Blood pressure estimation in the human fetal descending aorta.
until further notice
SourceUltrasound in Obstetrics & Gynecology, 32, 5, (2008), pp. 673-81
Article / Letter to editor
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Ultrasound in Obstetrics & Gynecology
SubjectEBP 2: Effective Hospital Care; IGMD 1: Functional imaging; NCEBP 12: Human Reproduction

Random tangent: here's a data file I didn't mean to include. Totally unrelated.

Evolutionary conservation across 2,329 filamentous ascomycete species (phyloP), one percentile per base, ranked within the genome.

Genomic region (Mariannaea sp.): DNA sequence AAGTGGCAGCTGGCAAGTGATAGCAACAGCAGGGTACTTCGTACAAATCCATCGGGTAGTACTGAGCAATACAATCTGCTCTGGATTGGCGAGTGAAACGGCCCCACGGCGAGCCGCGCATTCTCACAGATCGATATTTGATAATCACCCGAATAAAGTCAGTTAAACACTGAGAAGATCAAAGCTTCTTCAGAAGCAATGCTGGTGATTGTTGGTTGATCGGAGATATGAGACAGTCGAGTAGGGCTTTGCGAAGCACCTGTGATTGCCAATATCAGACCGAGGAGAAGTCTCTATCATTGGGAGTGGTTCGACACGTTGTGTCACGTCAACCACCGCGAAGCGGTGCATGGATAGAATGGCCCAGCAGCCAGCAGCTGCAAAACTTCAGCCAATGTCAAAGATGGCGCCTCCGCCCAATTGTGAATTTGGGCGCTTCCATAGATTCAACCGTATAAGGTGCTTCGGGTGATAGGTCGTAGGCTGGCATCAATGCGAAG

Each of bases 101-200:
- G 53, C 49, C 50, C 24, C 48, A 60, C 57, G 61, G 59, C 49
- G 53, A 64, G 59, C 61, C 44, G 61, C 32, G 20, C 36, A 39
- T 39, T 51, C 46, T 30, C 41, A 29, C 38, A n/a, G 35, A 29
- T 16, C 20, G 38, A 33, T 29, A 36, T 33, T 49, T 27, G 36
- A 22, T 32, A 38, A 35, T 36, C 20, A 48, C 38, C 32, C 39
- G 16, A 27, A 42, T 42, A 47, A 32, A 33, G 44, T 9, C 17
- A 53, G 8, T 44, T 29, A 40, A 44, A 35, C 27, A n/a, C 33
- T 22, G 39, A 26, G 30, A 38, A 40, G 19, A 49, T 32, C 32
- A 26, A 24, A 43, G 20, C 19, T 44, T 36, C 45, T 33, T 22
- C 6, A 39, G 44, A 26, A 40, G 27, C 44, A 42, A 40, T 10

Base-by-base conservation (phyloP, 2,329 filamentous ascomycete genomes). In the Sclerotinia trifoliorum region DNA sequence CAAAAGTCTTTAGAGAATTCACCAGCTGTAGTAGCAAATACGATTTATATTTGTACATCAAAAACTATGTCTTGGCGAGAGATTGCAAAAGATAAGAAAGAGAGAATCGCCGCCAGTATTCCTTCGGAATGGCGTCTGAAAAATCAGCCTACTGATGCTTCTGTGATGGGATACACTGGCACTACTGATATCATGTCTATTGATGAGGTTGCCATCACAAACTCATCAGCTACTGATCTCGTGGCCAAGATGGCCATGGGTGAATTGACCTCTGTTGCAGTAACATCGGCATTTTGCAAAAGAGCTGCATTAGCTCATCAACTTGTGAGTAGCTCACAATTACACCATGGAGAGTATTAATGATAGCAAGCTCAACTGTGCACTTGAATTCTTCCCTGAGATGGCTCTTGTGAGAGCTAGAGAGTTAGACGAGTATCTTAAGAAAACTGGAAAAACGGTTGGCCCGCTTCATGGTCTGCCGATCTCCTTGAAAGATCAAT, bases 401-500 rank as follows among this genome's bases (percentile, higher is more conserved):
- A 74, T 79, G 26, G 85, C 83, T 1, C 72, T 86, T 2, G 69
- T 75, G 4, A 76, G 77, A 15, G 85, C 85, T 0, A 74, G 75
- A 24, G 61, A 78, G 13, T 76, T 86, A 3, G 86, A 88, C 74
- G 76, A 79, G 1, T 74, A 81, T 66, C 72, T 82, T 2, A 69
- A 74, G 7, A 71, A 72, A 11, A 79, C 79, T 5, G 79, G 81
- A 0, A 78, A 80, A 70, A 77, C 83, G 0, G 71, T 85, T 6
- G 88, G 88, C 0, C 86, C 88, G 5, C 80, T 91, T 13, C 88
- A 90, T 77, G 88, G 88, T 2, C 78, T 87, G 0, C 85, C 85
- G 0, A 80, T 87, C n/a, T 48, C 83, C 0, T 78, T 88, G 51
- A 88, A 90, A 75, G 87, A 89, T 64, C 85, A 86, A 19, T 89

OBJECTIVES: The objectives of this study were to estimate fetal blood pressure non-invasively from two-dimensional color Doppler-derived aortic blood flow and diameter waveforms, and to compare the results with invasively derived human fetal blood pressures available from the literature. METHODS: Aortic pressures were calculated from digitally recorded color Doppler cineloops of the fetal descending aorta by applying the Womersley model in combination with the two-element Windkessel model, assuming constant pulse wave velocity during the second half of pregnancy. The results were compared with invasively derived human fetal blood pressures obtained from the literature. RESULTS: In 21 normal pregnancies the estimated mean aortic pressure regression line increased linearly from 28 mmHg at 20 weeks of gestation to 45 mmHg at 40 weeks of gestation. The pulse pressure based on the regression line increased linearly from 21 mmHg at 20 weeks of gestation to 29 mmHg at 40 weeks of gestation. The aortic compliance exhibited a log linear relationship with the gestational age and a statistically significant eightfold increase was observed between 20 and 40 weeks. The aortic downstream peripheral resistance exhibited an exponentially decaying relationship across the same gestational age range. Non-invasively derived aortic systolic and diastolic aortic pressures were comparable with previously reported invasively derived systolic and diastolic umbilical arterial pressures; however, the mean pressures differed significantly from those reported in the umbilical artery in a separate study. The aortic systolic pressures calculated in this study were significantly higher than invasively derived left ventricular systolic pressures that have been previously reported in the literature. CONCLUSIONS: This study demonstrates the feasibility of estimating arterial blood pressure in the human fetus. The method described is of potential use in assessing fetal blood pressure non-invasively, particularly for studying relative changes with time.
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